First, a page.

How Much Do You Want to Be Known?

At the writing of this article both Facebook and Google+ have undergone some new changes. In fact the radical shift in Facebook has caused many people to chime in with their dislikes all the way from mild disinterestedness to downright closing their accounts.

Google+ has opened to the public so you can join without an invitation. Now that the masses can join, the early adopters are waiting for the new public versions of spam.

In watching all the back and forth I realize that everyone has a different view on just what to say and why on these public networks so let’s review some basics.

1) What you say on the internet is there forever and you don’t know how people are going to take what you said. For example: “I ate chicken for dinner.” shouldn’t get you into too much trouble unless you are in a situation you shouldn’t be eating meat. “I ate chicken for dinner with Lavonne.” establishes you have a relationship with that person, which should be OK as long as they don’t have any outstanding warrants. Keep adding more information and you increase the potential for some interesting interpretations of what you did/said.

2) There are privacy settings. Sometimes I check into places in public when I’m with someone, endorse where I’ve been or I”m at a business function and want to create a small buzz about my business. Other than that I usually check into places using an app that broadcasts the message only to the people I’ve allowed to see my stream. If I’m somewhere I don’t want anyone to know – like getting that triple dip chocolate mocha coconut extreme – I don’t let anyone know.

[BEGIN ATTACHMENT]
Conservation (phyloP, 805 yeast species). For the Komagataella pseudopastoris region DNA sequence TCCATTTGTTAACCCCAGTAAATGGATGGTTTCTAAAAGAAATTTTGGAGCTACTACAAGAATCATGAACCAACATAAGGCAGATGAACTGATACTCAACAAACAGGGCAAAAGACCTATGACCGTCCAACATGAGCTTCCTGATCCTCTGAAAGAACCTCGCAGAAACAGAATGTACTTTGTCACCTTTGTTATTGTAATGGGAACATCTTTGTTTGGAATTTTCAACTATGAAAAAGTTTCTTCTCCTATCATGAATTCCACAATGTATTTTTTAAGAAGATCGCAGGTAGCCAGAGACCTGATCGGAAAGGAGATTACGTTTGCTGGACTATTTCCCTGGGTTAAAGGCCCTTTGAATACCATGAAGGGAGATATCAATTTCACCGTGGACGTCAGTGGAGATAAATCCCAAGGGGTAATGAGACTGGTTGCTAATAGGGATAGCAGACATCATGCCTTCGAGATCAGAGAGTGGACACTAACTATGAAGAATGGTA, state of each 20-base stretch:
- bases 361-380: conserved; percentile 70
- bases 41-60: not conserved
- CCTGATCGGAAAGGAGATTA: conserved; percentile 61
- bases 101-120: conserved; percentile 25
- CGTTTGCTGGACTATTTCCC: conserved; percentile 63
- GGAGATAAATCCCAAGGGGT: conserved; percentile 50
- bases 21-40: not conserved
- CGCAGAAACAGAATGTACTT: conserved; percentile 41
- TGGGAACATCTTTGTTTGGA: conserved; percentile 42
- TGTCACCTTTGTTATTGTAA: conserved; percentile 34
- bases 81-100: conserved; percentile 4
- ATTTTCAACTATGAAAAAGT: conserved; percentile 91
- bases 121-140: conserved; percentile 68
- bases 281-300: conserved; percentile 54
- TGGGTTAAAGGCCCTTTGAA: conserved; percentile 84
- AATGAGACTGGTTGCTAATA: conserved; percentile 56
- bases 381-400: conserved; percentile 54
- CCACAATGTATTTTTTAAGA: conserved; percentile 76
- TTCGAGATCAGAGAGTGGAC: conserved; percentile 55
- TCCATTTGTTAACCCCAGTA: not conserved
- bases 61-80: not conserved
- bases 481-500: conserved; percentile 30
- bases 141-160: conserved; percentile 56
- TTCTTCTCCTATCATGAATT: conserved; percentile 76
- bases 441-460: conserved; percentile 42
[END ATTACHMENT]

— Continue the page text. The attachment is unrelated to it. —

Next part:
3) Don’t do anything at first. Usually when things change it’s best to take a breather, let the experts dig into the changes and wait until they post the down and dirty. Sure enough someone will blog, podcast, make a video or graphic on the changes that can put things into perspective.

4) Spam is Spam. Out and out messages to buy buy buy are wrong. The other day a person jumped into the middle of a conversation about a musician and gave the link to his website. When people mildly but directly pointed out this was spam the person actually was insulted, saying it was OK to take free advertising wherever you can get it. I can imagine the amount of “Spam reports” made on this person’s comments. Did he sell anything or get any click through? Possibly but anyone that went to that site put themselves at risk for a virus or rip-off.

5) The Best of You! Many people have down days, get ill or have misfortune, but your collective posting on social media sites paints the picture of a you that may be the only picture some people see. So even though you are transparent, make sure the picture is a good mix of who you are and points more to the best of you than the worst. You never know when you are going to meet or get an opportunity to do business with someone.

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